Cannabis Legalization: Why perfection cannot be rushed

Deciding where federal & provincial authority lies in regard to legalization of commercial & personal production, age restrictions and taxes will take time

Marijuana Legalization. Like making great wine, braising a perfect pork shoulder, or convincing your mother that leaving a law firm to run a marijuana company is a good idea: marijuana legalization will take time. It may even take a long time. But like good wine, great food and living your dreams, the time and energy expended is well worth it when it’s time to enjoy the end result.

With the news following the Federal election, some believe that legalization and regulated sales of cannabis to adult recreational users is just around the corner. While the excitement is great, there are three major challenges that must be overcome:

(1) Who will regulate the adult use marketplace?

At the risk of boring you to death, a quick primer on Canadian constitutional law is needed. When Canada was born, constitutional powers were divided between those bestowed on the federal government in section 91 of the Constitution and the provincial powers set out in section 92. Generally, the federal government control issues of national scope: militaries, import/export and the criminal law; and the provinces get everything else including local law enforcement, regulating cities and towns, controlling the roadways, and anything considered “local or private in the province”.

To date, marijuana has been regulated as a criminal matter. Grow it — jail. Sell it — jail. Possess it — jail. Criminal Prohibitions have only been subject to limited carve-outs, particularly surrounding possession, production and sale in regards to medical marijuana. This has been an effective decriminalization for certain individuals: medical patients and their providers. For medical marijuana patients and their suppliers, certain activities involving marijuana are legal, but for everyone else – Jail.

This creates a Constitutional question well suited for a law school exam: If the criminal law is not being used, then who gets to write the rules on marijuana? Where does the constitutional power to regulate marijuana lie? There is a strong argument that, like liquor and securities regulation, the power falls to the provinces as a “local or private” matter. While this may be a good thing, allowing for nuanced laws to meet the needs of each province and territory, that also means that the federal government will need to find support for its policies amongst the various provincial and territorial governments. Something that has never been a speedy process in our history. In the alternative, the federal government may try to move unilaterally, but such a move may not be constitutionally sound.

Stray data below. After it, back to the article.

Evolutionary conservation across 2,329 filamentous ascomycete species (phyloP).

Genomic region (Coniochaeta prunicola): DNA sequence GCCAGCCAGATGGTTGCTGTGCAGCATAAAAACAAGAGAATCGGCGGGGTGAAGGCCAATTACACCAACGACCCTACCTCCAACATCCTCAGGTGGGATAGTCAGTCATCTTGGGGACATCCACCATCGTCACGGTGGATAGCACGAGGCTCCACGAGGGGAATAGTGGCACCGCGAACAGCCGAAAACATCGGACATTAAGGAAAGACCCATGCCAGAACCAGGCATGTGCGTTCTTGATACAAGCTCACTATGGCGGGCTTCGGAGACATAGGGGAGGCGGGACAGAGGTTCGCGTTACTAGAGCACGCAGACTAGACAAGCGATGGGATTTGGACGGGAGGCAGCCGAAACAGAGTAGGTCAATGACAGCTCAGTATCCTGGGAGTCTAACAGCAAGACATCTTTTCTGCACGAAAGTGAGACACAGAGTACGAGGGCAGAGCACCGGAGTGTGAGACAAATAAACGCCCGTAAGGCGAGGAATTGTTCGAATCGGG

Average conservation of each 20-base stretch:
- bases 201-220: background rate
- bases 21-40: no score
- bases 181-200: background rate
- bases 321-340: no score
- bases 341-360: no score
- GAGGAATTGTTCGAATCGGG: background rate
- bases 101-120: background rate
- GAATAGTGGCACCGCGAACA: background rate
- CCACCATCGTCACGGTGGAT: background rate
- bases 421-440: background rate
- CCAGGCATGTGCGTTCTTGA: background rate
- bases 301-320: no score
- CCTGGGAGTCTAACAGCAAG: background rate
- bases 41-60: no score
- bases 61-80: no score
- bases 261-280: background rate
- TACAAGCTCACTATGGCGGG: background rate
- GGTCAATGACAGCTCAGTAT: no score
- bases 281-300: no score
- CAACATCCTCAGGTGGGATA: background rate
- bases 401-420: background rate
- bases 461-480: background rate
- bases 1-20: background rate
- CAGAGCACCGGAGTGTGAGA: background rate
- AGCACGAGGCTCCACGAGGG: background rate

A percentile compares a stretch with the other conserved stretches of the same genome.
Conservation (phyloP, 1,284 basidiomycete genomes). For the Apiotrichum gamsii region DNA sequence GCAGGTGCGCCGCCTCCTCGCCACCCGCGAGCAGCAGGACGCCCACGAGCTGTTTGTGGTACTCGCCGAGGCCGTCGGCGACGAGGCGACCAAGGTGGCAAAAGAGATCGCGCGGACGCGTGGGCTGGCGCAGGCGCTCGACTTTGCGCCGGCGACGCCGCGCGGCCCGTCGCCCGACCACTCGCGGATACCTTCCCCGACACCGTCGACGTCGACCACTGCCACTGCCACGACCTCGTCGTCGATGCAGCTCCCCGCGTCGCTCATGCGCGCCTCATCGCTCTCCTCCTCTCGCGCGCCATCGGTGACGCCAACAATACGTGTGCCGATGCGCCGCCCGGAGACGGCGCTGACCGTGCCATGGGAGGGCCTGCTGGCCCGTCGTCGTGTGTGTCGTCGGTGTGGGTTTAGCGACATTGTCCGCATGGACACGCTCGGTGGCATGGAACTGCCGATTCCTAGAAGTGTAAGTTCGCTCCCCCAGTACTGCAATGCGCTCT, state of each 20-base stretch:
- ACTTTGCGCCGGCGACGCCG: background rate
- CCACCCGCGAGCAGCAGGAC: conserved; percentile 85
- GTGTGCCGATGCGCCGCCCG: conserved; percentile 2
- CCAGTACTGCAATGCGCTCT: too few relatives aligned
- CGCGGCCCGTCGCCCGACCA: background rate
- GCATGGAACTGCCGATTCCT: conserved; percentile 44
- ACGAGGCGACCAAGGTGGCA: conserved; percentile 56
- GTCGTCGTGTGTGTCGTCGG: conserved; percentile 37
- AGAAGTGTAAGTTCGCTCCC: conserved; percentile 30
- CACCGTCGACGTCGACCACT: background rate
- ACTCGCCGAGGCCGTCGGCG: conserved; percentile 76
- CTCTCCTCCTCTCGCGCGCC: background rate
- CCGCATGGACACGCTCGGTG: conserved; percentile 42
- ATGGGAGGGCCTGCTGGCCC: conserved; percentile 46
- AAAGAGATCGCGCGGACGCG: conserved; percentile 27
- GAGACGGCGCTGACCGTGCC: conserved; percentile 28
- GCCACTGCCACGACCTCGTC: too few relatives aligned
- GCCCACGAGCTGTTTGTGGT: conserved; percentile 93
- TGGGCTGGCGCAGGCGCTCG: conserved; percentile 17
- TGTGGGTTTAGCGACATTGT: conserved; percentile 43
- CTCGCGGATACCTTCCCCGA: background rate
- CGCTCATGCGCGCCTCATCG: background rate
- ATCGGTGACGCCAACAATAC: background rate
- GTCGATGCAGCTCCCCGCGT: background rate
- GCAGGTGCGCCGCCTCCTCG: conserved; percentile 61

(2) What do we do with our international commitments?

A second challenge will be what to do with our international commitments, such as those found in the Single Convention on Narcotic Drugs of 1961, the Convention of Psychotropic Drugs of 1971 and the UN Convention Against Illicit Traffic in Narcotic Drugs and Psychotropic Substances of 1988. In essence, these treaties require Canada to fight a war on drugs, including marijuana. To legalize would likely require a change to our commitments: either through amendments or withdrawing from our obligations.

A related challenge will be ensuring our trade and tourism partners do not treat Canada, its people and its exports negatively as a result of marijuana legalization. While I certainly believe the world’s views of marijuana are improving daily, we are a long way off from universal acceptance.

While both of these can certainly be overcome, again it will take time.

(3) The devil is always in the details

Perhaps the biggest challenge will be in the details. How and where should marijuana be produced? Should limited home production be permitted? Who should be able to sell it? Will there be storefronts? How old do you need to be to buy it? How much tax will we pay?

The foregoing is just a small subset of the numerous issues that will need to be addressed for a comprehensive regulatory scheme around marijuana for adult recreational use. To get it right will take time, particularly when it involves the support of the provincial and territorial governments. While I believe our new government does want modernize our marijuana laws, doing so will be a challenge — one I hope we don’t shy away from.

Like many of the finer things in life, if you want to do something right it is going to take time. I believe the same is true for marijuana legalization. Whether you are a future entrepreneur, consumer or stakeholder, the benefits to be gained from a methodical, well-reasoned path to legalization will outweigh any delays. There is a reason wine is aged, pork is cooked slow and cannabis needs to be properly cured and I’ve been working for the past year to convince my mother I didn’t waste an entire decade in school: the end result is well worth the time invested.

- John Fowler

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